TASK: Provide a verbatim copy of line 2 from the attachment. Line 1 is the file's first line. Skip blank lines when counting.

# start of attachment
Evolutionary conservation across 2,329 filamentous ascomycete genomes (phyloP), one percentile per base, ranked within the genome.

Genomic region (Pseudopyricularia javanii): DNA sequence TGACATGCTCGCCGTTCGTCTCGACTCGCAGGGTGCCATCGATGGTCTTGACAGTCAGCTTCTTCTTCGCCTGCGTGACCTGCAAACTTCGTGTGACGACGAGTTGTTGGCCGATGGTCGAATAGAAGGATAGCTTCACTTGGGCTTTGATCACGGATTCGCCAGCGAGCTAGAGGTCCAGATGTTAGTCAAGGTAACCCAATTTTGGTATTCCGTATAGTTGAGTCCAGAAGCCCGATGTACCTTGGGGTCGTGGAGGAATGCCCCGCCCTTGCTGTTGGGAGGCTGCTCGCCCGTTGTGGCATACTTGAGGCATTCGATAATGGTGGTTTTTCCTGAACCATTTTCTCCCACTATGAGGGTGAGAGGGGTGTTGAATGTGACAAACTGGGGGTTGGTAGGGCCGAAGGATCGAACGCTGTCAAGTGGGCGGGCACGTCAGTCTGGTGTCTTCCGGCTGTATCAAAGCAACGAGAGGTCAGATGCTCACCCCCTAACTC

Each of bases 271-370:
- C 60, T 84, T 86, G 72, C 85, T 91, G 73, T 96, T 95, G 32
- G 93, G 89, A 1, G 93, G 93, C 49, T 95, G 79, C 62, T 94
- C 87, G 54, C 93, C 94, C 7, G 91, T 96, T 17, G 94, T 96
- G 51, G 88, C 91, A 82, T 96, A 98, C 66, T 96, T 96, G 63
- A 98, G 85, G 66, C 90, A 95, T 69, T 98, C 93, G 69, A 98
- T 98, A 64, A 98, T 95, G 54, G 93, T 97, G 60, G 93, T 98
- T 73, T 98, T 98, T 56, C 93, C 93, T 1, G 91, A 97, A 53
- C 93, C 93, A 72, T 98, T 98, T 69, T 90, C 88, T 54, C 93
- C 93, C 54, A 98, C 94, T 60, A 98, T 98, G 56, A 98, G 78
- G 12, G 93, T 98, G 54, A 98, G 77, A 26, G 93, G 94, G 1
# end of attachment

Genomic region (Pseudopyricularia javanii): DNA sequence TGACATGCTCGCCGTTCGTCTCGACTCGCAGGGTGCCATCGATGGTCTTGACAGTCAGCTTCTTCTTCGCCTGCGTGACCTGCAAACTTCGTGTGACGACGAGTTGTTGGCCGATGGTCGAATAGAAGGATAGCTTCACTTGGGCTTTGATCACGGATTCGCCAGCGAGCTAGAGGTCCAGATGTTAGTCAAGGTAACCCAATTTTGGTATTCCGTATAGTTGAGTCCAGAAGCCCGATGTACCTTGGGGTCGTGGAGGAATGCCCCGCCCTTGCTGTTGGGAGGCTGCTCGCCCGTTGTGGCATACTTGAGGCATTCGATAATGGTGGTTTTTCCTGAACCATTTTCTCCCACTATGAGGGTGAGAGGGGTGTTGAATGTGACAAACTGGGGGTTGGTAGGGCCGAAGGATCGAACGCTGTCAAGTGGGCGGGCACGTCAGTCTGGTGTCTTCCGGCTGTATCAAAGCAACGAGAGGTCAGATGCTCACCCCCTAACTC